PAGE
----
Tattoos have been around for a very, very long time. This much we know, but as more and more young people are diagnosed with diabetes, tattoo art that often spoke in rebellious terms has found a new meaning.
By inking the universal medical symbol on their bodies, diabetics like Samantha Graham Vancouver, British Columbia, have turned to body art as an alternative to wearing medical ID jewelry that is often used to inform medical personnel and others of their condition during an emergency.
“I thought it was the perfect idea because a tattoo would be much harder to miss than a simple alert bracelet if I was ever in the situation of not being able to communicate,” Graham says.
Sounds like a good idea, right?
But not everyone believes tattoos are the healthiest way for people with diabetes to communicate their condition. Todd Soard, president of the Florida Association of Professional EMTs and Paramedics, says a tattoo will not be the first thing a paramedic looks for when transporting a patient.
“It is no doubt going to be missed,” he says. “Most EMS personnel are not trained to look for a tattoo because a tattoo is a tattoo!”
Dr. Michael Zbiegien, medical director of emergency services for the Children’s Hospital at Sunrise Medical Center in Las Vegas, agrees. “There’s not a lot of body searching on the street; [EMTs] don’t have time.”
But he says that because patients’ immediate needs are met by EMTs, doctors may have more time to seek out tattoos once they reach the emergency room.
“Most physicians would honor a medical tattoo provided that [it] wouldn’t cause additional risk,” Zbiegien says. But, he advises, “You want to put it in a place where we’re going to see it quickly.”
Of course, tattoos are not the only option. Instead of a tattoo, Soard recommends that people opt for a tried-and-true solution: wearing a medical ID bracelet. Medical ID bracelets that prominently feature the medical caduceus emblem can quickly notify emergency responders of a patient’s condition. Information engraved on the bracelet communicates vital information to EMTs without needing the patient’s response.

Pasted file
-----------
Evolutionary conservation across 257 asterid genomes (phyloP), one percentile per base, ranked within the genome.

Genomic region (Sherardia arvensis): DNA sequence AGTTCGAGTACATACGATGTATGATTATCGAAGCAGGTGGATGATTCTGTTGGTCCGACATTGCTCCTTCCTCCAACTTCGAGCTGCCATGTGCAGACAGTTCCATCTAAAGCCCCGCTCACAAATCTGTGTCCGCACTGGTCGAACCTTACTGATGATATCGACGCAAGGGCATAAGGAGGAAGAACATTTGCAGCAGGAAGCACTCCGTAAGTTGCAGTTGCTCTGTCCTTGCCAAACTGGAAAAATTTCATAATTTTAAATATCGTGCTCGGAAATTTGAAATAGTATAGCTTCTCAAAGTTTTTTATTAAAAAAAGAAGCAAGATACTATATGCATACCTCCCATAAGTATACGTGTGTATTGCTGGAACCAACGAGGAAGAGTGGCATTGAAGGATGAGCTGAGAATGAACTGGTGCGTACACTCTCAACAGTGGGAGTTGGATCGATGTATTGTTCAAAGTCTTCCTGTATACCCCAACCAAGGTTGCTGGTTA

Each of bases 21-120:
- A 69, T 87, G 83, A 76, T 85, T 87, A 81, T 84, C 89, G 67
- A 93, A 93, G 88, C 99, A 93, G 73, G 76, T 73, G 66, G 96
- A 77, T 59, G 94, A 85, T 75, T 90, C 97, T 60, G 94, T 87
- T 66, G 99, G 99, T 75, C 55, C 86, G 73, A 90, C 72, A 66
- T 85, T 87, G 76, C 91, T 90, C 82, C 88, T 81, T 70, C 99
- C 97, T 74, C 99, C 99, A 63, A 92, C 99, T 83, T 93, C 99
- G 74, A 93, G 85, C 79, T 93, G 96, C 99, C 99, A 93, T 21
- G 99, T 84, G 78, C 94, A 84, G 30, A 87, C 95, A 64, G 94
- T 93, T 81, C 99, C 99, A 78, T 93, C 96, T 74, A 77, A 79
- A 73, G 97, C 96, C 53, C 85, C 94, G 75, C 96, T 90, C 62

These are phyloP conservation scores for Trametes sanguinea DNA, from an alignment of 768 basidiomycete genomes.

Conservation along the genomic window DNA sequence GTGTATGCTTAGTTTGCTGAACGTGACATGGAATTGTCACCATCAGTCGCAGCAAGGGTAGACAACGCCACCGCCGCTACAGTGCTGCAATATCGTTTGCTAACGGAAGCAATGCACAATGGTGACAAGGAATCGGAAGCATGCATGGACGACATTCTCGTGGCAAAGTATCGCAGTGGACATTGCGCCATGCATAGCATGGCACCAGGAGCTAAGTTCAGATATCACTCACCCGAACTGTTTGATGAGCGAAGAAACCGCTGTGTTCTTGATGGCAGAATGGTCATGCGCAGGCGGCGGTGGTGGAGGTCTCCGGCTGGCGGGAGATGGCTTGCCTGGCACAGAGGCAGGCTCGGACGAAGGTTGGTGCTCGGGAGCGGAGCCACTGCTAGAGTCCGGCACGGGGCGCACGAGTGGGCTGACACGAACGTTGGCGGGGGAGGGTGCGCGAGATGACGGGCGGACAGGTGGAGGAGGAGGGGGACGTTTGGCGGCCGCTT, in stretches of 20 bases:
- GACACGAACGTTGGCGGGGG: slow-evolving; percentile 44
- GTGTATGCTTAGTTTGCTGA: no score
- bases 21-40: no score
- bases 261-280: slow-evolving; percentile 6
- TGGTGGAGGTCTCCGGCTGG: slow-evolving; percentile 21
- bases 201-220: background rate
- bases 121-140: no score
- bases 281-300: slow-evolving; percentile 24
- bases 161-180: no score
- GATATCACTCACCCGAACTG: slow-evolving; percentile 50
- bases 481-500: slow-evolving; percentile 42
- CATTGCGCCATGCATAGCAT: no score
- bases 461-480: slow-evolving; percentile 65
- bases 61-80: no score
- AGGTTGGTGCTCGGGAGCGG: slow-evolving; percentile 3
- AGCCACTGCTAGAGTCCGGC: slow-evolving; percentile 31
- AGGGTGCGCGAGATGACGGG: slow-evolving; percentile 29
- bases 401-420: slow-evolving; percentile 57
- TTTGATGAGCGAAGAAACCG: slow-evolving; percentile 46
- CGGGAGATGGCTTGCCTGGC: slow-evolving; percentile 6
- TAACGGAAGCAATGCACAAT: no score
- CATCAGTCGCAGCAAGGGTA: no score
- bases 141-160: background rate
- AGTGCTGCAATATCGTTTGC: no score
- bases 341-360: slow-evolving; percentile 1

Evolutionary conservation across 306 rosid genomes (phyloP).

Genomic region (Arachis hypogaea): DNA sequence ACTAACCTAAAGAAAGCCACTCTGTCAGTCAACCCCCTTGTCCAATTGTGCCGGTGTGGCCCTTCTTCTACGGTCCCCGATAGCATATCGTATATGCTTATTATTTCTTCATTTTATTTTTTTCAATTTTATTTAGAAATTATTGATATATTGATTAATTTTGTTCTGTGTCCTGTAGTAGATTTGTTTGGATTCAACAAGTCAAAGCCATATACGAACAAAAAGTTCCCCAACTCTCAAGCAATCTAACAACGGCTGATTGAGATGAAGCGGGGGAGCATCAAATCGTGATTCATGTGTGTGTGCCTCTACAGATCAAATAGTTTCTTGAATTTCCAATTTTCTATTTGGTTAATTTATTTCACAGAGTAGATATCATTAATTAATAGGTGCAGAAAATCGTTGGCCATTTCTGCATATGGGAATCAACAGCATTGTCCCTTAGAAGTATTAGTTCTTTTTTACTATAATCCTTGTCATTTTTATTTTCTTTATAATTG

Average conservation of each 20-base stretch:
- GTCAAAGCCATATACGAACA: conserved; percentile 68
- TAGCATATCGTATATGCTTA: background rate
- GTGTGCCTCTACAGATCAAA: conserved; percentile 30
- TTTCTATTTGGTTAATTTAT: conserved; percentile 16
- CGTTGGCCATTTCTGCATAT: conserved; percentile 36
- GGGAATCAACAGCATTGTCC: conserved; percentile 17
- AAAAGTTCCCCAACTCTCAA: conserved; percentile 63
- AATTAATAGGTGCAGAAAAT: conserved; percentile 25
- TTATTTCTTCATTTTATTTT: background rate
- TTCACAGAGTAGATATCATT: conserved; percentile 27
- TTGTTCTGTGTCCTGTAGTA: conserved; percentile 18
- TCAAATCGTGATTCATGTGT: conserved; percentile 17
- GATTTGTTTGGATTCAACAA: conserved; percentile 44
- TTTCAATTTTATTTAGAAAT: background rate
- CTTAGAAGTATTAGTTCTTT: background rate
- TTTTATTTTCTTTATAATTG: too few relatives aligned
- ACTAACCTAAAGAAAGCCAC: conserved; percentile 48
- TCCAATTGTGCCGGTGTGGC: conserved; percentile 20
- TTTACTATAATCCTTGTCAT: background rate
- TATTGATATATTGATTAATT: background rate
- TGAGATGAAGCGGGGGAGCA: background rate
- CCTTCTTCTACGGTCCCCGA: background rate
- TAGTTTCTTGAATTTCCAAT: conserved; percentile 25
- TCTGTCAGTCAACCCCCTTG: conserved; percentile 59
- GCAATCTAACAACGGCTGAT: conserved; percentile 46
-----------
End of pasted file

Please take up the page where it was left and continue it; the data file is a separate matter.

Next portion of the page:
Soard says first-response teams, as well as doctors, are trained to search for these items and are “not going to be looking all over [patient’s] bodies for a tattoo. We don’t have time for that.”
But is a tattoo better than nothing? Absolutely!
Despite the numerous safety benefits of wearing a personalized medical ID bracelet, they are commonly discarded by the young adult demographic set because of how they look. While designs and styles for these medical IDs have been updated over the years, there has always been a negative stigma associated with them being ugly.
“I bought a Medic Alert necklace and didn’t wear it when I went out with friends, as I didn’t believe it looked very classy,” admits newly diagnosed diabetic Hayley Jones of the West Midlands, U.K. Instead, Jones designed her own medical tattoo with “a feminine twist” and had it inked onto her wrist this year.
For people with looking to get inked for any reason, consider following these suggestions:
- make sure blood sugars are in good control before getting a tattoo
- do not get body art if you have a hemoglobin A1c above 8 percent
- make sure you go to reputable a tattoo artist
- do not get a tattoo in an area with poor circulation such as your feet
- try to avoid tattooing common injection sites
If you are getting a tattoo specifically as a medical alert, Justin Noland of American Medical ID recommends, “keep it simple, direct and on a place that an EMT is most likely to see, like the wrist. The more fluff and design that is added will make it look more like a memorial tattoo or one to raise awareness, not one to provide information in an emergency.”